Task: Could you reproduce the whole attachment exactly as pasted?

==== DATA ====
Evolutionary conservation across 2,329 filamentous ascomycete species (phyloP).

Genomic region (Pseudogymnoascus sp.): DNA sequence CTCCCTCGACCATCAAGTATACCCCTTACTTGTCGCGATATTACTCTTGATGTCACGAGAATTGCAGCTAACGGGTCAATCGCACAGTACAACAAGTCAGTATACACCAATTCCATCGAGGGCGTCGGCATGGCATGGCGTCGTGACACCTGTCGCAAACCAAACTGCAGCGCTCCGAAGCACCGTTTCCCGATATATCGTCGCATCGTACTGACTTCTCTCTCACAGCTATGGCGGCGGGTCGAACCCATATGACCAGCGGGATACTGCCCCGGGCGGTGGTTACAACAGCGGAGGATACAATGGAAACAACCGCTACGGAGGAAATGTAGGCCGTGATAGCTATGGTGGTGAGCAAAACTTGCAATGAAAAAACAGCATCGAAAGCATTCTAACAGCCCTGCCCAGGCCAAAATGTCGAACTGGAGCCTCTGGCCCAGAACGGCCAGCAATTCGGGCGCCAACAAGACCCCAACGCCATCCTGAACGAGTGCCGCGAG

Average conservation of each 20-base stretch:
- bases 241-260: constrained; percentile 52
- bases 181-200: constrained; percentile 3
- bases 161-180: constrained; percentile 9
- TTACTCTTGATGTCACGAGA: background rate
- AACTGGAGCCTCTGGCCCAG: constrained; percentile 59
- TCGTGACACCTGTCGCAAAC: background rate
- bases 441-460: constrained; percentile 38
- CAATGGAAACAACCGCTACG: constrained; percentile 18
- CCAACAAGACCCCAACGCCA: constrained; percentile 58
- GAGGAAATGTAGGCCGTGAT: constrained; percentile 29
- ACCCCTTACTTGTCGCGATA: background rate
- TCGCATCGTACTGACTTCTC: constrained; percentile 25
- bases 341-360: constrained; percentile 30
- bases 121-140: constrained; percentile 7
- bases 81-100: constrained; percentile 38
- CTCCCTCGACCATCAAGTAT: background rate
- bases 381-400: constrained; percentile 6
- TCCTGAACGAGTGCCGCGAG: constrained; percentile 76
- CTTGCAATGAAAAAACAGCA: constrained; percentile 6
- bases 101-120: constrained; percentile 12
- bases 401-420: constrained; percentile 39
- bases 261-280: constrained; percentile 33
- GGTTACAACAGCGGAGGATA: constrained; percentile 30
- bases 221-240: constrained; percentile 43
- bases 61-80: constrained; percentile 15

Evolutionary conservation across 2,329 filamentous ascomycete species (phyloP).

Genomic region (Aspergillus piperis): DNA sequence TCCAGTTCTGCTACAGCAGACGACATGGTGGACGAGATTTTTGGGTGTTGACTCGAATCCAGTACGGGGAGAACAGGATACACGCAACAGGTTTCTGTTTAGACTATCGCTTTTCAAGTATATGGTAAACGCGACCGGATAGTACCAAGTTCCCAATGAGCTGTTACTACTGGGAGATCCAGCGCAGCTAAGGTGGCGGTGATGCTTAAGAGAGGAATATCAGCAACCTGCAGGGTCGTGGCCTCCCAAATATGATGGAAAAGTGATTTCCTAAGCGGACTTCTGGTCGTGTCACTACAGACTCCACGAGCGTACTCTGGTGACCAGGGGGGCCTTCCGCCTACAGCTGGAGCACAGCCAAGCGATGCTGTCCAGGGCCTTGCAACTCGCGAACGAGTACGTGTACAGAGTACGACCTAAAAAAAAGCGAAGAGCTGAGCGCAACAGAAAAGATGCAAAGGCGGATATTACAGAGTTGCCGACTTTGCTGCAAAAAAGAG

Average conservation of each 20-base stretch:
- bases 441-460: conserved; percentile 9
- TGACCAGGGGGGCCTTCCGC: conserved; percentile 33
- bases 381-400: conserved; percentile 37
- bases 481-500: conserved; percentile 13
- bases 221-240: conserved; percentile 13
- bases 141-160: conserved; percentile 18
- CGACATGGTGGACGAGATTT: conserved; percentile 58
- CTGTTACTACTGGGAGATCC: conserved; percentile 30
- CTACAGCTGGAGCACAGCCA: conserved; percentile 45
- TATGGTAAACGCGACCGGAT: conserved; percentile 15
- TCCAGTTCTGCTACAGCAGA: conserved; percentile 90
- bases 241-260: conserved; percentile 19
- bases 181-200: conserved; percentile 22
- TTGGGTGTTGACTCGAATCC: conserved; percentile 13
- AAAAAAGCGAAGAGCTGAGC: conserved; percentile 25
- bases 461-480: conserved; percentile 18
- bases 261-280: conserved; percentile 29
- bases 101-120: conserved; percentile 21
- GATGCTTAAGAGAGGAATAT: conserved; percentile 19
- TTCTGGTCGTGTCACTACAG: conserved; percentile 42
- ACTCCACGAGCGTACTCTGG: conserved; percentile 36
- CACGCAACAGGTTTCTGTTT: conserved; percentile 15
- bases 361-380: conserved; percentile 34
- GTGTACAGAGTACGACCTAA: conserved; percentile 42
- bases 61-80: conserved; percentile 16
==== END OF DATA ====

Evolutionary conservation across 2,329 filamentous ascomycete species (phyloP).

Genomic region (Pseudogymnoascus sp.): DNA sequence CTCCCTCGACCATCAAGTATACCCCTTACTTGTCGCGATATTACTCTTGATGTCACGAGAATTGCAGCTAACGGGTCAATCGCACAGTACAACAAGTCAGTATACACCAATTCCATCGAGGGCGTCGGCATGGCATGGCGTCGTGACACCTGTCGCAAACCAAACTGCAGCGCTCCGAAGCACCGTTTCCCGATATATCGTCGCATCGTACTGACTTCTCTCTCACAGCTATGGCGGCGGGTCGAACCCATATGACCAGCGGGATACTGCCCCGGGCGGTGGTTACAACAGCGGAGGATACAATGGAAACAACCGCTACGGAGGAAATGTAGGCCGTGATAGCTATGGTGGTGAGCAAAACTTGCAATGAAAAAACAGCATCGAAAGCATTCTAACAGCCCTGCCCAGGCCAAAATGTCGAACTGGAGCCTCTGGCCCAGAACGGCCAGCAATTCGGGCGCCAACAAGACCCCAACGCCATCCTGAACGAGTGCCGCGAG

Average conservation of each 20-base stretch:
- bases 241-260: constrained; percentile 52
- bases 181-200: constrained; percentile 3
- bases 161-180: constrained; percentile 9
- TTACTCTTGATGTCACGAGA: background rate
- AACTGGAGCCTCTGGCCCAG: constrained; percentile 59
- TCGTGACACCTGTCGCAAAC: background rate
- bases 441-460: constrained; percentile 38
- CAATGGAAACAACCGCTACG: constrained; percentile 18
- CCAACAAGACCCCAACGCCA: constrained; percentile 58
- GAGGAAATGTAGGCCGTGAT: constrained; percentile 29
- ACCCCTTACTTGTCGCGATA: background rate
- TCGCATCGTACTGACTTCTC: constrained; percentile 25
- bases 341-360: constrained; percentile 30
- bases 121-140: constrained; percentile 7
- bases 81-100: constrained; percentile 38
- CTCCCTCGACCATCAAGTAT: background rate
- bases 381-400: constrained; percentile 6
- TCCTGAACGAGTGCCGCGAG: constrained; percentile 76
- CTTGCAATGAAAAAACAGCA: constrained; percentile 6
- bases 101-120: constrained; percentile 12
- bases 401-420: constrained; percentile 39
- bases 261-280: constrained; percentile 33
- GGTTACAACAGCGGAGGATA: constrained; percentile 30
- bases 221-240: constrained; percentile 43
- bases 61-80: constrained; percentile 15

Evolutionary conservation across 2,329 filamentous ascomycete species (phyloP).

Genomic region (Aspergillus piperis): DNA sequence TCCAGTTCTGCTACAGCAGACGACATGGTGGACGAGATTTTTGGGTGTTGACTCGAATCCAGTACGGGGAGAACAGGATACACGCAACAGGTTTCTGTTTAGACTATCGCTTTTCAAGTATATGGTAAACGCGACCGGATAGTACCAAGTTCCCAATGAGCTGTTACTACTGGGAGATCCAGCGCAGCTAAGGTGGCGGTGATGCTTAAGAGAGGAATATCAGCAACCTGCAGGGTCGTGGCCTCCCAAATATGATGGAAAAGTGATTTCCTAAGCGGACTTCTGGTCGTGTCACTACAGACTCCACGAGCGTACTCTGGTGACCAGGGGGGCCTTCCGCCTACAGCTGGAGCACAGCCAAGCGATGCTGTCCAGGGCCTTGCAACTCGCGAACGAGTACGTGTACAGAGTACGACCTAAAAAAAAGCGAAGAGCTGAGCGCAACAGAAAAGATGCAAAGGCGGATATTACAGAGTTGCCGACTTTGCTGCAAAAAAGAG

Average conservation of each 20-base stretch:
- bases 441-460: conserved; percentile 9
- TGACCAGGGGGGCCTTCCGC: conserved; percentile 33
- bases 381-400: conserved; percentile 37
- bases 481-500: conserved; percentile 13
- bases 221-240: conserved; percentile 13
- bases 141-160: conserved; percentile 18
- CGACATGGTGGACGAGATTT: conserved; percentile 58
- CTGTTACTACTGGGAGATCC: conserved; percentile 30
- CTACAGCTGGAGCACAGCCA: conserved; percentile 45
- TATGGTAAACGCGACCGGAT: conserved; percentile 15
- TCCAGTTCTGCTACAGCAGA: conserved; percentile 90
- bases 241-260: conserved; percentile 19
- bases 181-200: conserved; percentile 22
- TTGGGTGTTGACTCGAATCC: conserved; percentile 13
- AAAAAAGCGAAGAGCTGAGC: conserved; percentile 25
- bases 461-480: conserved; percentile 18
- bases 261-280: conserved; percentile 29
- bases 101-120: conserved; percentile 21
- GATGCTTAAGAGAGGAATAT: conserved; percentile 19
- TTCTGGTCGTGTCACTACAG: conserved; percentile 42
- ACTCCACGAGCGTACTCTGG: conserved; percentile 36
- CACGCAACAGGTTTCTGTTT: conserved; percentile 15
- bases 361-380: conserved; percentile 34
- GTGTACAGAGTACGACCTAA: conserved; percentile 42
- bases 61-80: conserved; percentile 16